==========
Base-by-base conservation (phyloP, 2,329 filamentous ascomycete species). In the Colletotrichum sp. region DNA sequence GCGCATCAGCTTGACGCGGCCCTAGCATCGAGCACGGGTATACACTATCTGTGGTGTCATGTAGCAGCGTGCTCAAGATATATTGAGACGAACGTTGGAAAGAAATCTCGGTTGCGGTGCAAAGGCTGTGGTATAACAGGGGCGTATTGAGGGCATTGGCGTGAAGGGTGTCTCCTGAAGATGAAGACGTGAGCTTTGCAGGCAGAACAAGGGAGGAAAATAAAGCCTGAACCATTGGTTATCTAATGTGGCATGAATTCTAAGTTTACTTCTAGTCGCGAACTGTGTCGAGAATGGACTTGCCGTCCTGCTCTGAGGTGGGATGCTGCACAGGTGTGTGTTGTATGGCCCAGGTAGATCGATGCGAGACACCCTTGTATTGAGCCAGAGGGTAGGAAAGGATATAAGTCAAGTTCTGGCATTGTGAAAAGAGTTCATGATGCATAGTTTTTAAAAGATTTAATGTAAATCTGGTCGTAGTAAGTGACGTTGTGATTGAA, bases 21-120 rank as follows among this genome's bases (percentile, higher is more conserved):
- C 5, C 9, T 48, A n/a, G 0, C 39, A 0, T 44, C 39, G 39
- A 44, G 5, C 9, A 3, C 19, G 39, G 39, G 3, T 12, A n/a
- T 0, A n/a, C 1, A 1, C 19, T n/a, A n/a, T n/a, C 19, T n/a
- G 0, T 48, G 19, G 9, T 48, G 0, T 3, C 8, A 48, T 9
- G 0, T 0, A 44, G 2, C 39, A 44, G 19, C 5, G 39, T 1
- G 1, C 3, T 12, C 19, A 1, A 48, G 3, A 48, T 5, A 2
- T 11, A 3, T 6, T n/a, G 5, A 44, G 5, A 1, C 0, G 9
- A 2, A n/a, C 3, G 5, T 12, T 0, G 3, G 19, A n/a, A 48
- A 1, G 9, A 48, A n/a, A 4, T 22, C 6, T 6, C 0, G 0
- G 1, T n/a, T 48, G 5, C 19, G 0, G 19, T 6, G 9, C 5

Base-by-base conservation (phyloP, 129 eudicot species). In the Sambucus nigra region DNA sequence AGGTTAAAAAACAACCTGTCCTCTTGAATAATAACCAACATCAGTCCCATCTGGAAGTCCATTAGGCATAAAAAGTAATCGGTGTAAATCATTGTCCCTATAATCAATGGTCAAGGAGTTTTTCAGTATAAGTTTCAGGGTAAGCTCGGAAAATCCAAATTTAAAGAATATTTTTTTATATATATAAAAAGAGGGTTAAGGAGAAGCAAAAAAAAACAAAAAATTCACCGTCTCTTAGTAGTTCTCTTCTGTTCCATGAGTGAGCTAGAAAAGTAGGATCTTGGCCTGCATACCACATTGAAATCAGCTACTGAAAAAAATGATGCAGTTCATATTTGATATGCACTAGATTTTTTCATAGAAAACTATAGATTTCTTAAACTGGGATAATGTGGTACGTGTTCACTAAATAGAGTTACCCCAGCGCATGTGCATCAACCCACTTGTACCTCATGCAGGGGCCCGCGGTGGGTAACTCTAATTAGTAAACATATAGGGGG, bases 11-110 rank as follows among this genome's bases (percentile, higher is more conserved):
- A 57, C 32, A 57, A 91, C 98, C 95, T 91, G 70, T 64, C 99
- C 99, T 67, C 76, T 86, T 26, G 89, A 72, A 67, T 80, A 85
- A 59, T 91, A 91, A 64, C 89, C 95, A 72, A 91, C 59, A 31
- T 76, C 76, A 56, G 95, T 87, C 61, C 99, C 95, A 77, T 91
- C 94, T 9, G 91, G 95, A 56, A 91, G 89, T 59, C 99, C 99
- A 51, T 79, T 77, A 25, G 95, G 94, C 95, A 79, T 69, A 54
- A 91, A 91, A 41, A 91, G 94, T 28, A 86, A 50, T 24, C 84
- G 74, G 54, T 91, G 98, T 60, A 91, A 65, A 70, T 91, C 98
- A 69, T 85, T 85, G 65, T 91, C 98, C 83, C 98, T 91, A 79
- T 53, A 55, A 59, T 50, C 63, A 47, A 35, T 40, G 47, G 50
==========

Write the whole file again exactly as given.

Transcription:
Base-by-base conservation (phyloP, 2,329 filamentous ascomycete species). In the Colletotrichum sp. region DNA sequence GCGCATCAGCTTGACGCGGCCCTAGCATCGAGCACGGGTATACACTATCTGTGGTGTCATGTAGCAGCGTGCTCAAGATATATTGAGACGAACGTTGGAAAGAAATCTCGGTTGCGGTGCAAAGGCTGTGGTATAACAGGGGCGTATTGAGGGCATTGGCGTGAAGGGTGTCTCCTGAAGATGAAGACGTGAGCTTTGCAGGCAGAACAAGGGAGGAAAATAAAGCCTGAACCATTGGTTATCTAATGTGGCATGAATTCTAAGTTTACTTCTAGTCGCGAACTGTGTCGAGAATGGACTTGCCGTCCTGCTCTGAGGTGGGATGCTGCACAGGTGTGTGTTGTATGGCCCAGGTAGATCGATGCGAGACACCCTTGTATTGAGCCAGAGGGTAGGAAAGGATATAAGTCAAGTTCTGGCATTGTGAAAAGAGTTCATGATGCATAGTTTTTAAAAGATTTAATGTAAATCTGGTCGTAGTAAGTGACGTTGTGATTGAA, bases 21-120 rank as follows among this genome's bases (percentile, higher is more conserved):
- C 5, C 9, T 48, A n/a, G 0, C 39, A 0, T 44, C 39, G 39
- A 44, G 5, C 9, A 3, C 19, G 39, G 39, G 3, T 12, A n/a
- T 0, A n/a, C 1, A 1, C 19, T n/a, A n/a, T n/a, C 19, T n/a
- G 0, T 48, G 19, G 9, T 48, G 0, T 3, C 8, A 48, T 9
- G 0, T 0, A 44, G 2, C 39, A 44, G 19, C 5, G 39, T 1
- G 1, C 3, T 12, C 19, A 1, A 48, G 3, A 48, T 5, A 2
- T 11, A 3, T 6, T n/a, G 5, A 44, G 5, A 1, C 0, G 9
- A 2, A n/a, C 3, G 5, T 12, T 0, G 3, G 19, A n/a, A 48
- A 1, G 9, A 48, A n/a, A 4, T 22, C 6, T 6, C 0, G 0
- G 1, T n/a, T 48, G 5, C 19, G 0, G 19, T 6, G 9, C 5

Base-by-base conservation (phyloP, 129 eudicot species). In the Sambucus nigra region DNA sequence AGGTTAAAAAACAACCTGTCCTCTTGAATAATAACCAACATCAGTCCCATCTGGAAGTCCATTAGGCATAAAAAGTAATCGGTGTAAATCATTGTCCCTATAATCAATGGTCAAGGAGTTTTTCAGTATAAGTTTCAGGGTAAGCTCGGAAAATCCAAATTTAAAGAATATTTTTTTATATATATAAAAAGAGGGTTAAGGAGAAGCAAAAAAAAACAAAAAATTCACCGTCTCTTAGTAGTTCTCTTCTGTTCCATGAGTGAGCTAGAAAAGTAGGATCTTGGCCTGCATACCACATTGAAATCAGCTACTGAAAAAAATGATGCAGTTCATATTTGATATGCACTAGATTTTTTCATAGAAAACTATAGATTTCTTAAACTGGGATAATGTGGTACGTGTTCACTAAATAGAGTTACCCCAGCGCATGTGCATCAACCCACTTGTACCTCATGCAGGGGCCCGCGGTGGGTAACTCTAATTAGTAAACATATAGGGGG, bases 11-110 rank as follows among this genome's bases (percentile, higher is more conserved):
- A 57, C 32, A 57, A 91, C 98, C 95, T 91, G 70, T 64, C 99
- C 99, T 67, C 76, T 86, T 26, G 89, A 72, A 67, T 80, A 85
- A 59, T 91, A 91, A 64, C 89, C 95, A 72, A 91, C 59, A 31
- T 76, C 76, A 56, G 95, T 87, C 61, C 99, C 95, A 77, T 91
- C 94, T 9, G 91, G 95, A 56, A 91, G 89, T 59, C 99, C 99
- A 51, T 79, T 77, A 25, G 95, G 94, C 95, A 79, T 69, A 54
- A 91, A 91, A 41, A 91, G 94, T 28, A 86, A 50, T 24, C 84
- G 74, G 54, T 91, G 98, T 60, A 91, A 65, A 70, T 91, C 98
- A 69, T 85, T 85, G 65, T 91, C 98, C 83, C 98, T 91, A 79
- T 53, A 55, A 59, T 50, C 63, A 47, A 35, T 40, G 47, G 50